So, I will return to your questions and hopefully be more helpful. It takes a lot of shear force to properly disperse zinc oxide, so if you can’t afford an expensive high-shear mixer, your best bet will be to use a pre-dispersed mixture. Generally speaking, using a mixture will not give you much, if any, room for other oils. You will have to melt your waxes and butters, mix, and then add the ZnO dispersion. This should get rid of your yellowing problem.
    The funnel-shaped hole in the stick can be gotten rid of by one of two methods - either fill from the back (which is how lipsticks are poured) or fill from the front, but pour in enough extra material that you can cut off the excess and have a perfectly smooth surface.
  • MarkBroussard

    May 6, 2015 at 5:12 pm


    Take a look at AppleChem predispersed ZnO products.

    The other way to “fill in” the hole is to pour, allow to harden (but not completely) and then pour a “top layer” to fill in the hole and cover the surface (that’s if you are top filling).  As BobZ pointed out, the easiest method is to use Bottom Fill stick containers.

  • belassi

    May 6, 2015 at 5:39 pm

    “Depending on the formula, the stick starts melting somewhere between 80-90 degrees F”

    - where I live, such a stick would turn into a liquid in the summer heat (shade temp up to 45C)
  • Bobzchemist

    May 6, 2015 at 5:52 pm

    Something like this is really useful on a small scale.

  • belassi

    May 6, 2015 at 10:10 pm

    You’re tempting me, Bob.

  • mitchellp

    May 7, 2015 at 5:07 am

    @belassi - my latest batch has a higher melting point, 95-100 degrees F.  More beeswax and butter, less of the oils.  It’s a “summer” formula :)  

    @bob - from my research it seems like an entry level, high-shear mixers/homogenizer can be found for around $700-1000.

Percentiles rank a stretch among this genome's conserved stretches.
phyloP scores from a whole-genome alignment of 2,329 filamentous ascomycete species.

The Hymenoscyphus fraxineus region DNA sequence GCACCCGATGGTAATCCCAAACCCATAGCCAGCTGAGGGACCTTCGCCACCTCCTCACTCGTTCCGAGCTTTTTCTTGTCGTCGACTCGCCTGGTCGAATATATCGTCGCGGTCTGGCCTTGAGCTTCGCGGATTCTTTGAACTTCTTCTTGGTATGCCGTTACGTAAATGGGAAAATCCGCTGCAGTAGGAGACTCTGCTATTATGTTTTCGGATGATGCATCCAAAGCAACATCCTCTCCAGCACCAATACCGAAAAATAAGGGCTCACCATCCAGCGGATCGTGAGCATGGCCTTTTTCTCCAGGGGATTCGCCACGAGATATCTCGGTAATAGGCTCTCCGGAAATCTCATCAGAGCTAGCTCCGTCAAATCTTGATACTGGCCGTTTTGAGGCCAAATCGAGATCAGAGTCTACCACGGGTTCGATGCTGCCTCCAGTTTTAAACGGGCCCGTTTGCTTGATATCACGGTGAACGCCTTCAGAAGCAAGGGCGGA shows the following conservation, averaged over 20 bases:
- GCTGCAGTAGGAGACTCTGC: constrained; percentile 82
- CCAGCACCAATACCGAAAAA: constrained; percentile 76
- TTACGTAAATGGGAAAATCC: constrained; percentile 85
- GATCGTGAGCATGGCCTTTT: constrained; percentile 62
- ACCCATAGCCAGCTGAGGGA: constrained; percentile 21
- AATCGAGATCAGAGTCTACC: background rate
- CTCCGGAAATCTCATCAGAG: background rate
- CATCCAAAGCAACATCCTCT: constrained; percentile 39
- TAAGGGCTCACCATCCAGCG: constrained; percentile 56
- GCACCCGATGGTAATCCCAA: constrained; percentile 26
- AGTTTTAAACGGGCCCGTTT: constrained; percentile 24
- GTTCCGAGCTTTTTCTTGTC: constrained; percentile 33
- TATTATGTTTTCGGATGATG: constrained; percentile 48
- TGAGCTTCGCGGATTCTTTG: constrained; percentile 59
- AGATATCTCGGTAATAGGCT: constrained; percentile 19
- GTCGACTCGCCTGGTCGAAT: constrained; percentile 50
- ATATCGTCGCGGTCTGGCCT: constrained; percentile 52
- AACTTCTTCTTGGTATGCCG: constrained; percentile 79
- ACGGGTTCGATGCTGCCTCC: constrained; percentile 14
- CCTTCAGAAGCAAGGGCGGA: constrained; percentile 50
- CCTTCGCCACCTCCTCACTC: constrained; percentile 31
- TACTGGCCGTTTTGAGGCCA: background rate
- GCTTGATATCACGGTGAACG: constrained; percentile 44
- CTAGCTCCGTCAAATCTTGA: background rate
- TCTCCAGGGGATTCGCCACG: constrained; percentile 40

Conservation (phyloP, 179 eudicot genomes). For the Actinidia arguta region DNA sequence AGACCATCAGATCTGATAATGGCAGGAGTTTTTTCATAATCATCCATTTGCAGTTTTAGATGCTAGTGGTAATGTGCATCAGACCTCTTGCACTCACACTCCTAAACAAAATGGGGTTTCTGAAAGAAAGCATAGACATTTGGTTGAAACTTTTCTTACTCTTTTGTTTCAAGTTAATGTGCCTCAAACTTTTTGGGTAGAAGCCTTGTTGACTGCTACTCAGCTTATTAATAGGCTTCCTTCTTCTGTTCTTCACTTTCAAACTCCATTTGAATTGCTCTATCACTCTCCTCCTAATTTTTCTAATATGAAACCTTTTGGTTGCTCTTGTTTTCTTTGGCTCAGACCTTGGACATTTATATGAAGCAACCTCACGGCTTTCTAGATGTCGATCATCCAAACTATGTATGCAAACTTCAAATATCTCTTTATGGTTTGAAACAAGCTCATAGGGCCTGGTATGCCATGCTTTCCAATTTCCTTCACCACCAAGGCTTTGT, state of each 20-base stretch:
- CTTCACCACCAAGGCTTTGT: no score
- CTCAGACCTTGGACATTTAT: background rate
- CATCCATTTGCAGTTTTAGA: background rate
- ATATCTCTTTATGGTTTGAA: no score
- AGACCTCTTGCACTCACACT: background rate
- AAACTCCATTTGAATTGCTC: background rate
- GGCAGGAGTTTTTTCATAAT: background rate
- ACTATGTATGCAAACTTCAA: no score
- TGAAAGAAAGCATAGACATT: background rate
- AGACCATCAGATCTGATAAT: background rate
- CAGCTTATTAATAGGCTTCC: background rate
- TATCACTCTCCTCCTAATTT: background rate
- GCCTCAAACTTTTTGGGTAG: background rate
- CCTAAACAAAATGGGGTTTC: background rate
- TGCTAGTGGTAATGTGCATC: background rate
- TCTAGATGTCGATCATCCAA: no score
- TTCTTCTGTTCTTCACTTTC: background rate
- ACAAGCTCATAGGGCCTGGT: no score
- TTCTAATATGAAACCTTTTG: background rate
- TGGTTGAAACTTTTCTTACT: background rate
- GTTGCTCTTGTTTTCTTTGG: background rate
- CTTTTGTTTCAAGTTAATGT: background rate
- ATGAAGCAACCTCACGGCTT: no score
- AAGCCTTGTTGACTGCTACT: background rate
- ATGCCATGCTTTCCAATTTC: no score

It may be worth it to simply work with a contract manufacturer on the formulation… I just really want to do it myself!   
  • Bobzchemist

    May 7, 2015 at 3:26 pm

    Some people consider $1,000 too high - and I’m not sure if the homogenizer will provide enough shear. Ideally, you’d use a 3-roll mill, or a ball mill, or a colloid mill. A ball milling set up can be put together for $1,000 - $2,000. Used colloid or 3-roll mills can be about the same price.

    Look at these two starting formulas for ideas:

    Note that the pour temperature for each is ~70C/160F. This is typical, because much lower than these temps and you start getting sticks melting in sun-heated cars or beach bags, etc. You’ll find that most contract manufacturers are already set up for that temp range, also. 
  • mitchellp

    May 15, 2015 at 11:45 pm
    Do you think something like this would work, despite being advertised for homogenizing tissues & brains!  

    In the meantime, I am getting quotes from some contract manufacturers in the area.  For not much more ($1000-1500,) I can have professionals assist with the formulation in a real lab.  

    Those starting formulas look nice, but I’m trying to achieve something that appeals to the all-natural, active crowd.  Only 5-6 organic ingredients + zinc, very sweat & water resistant, and sold in biodegradable packaging!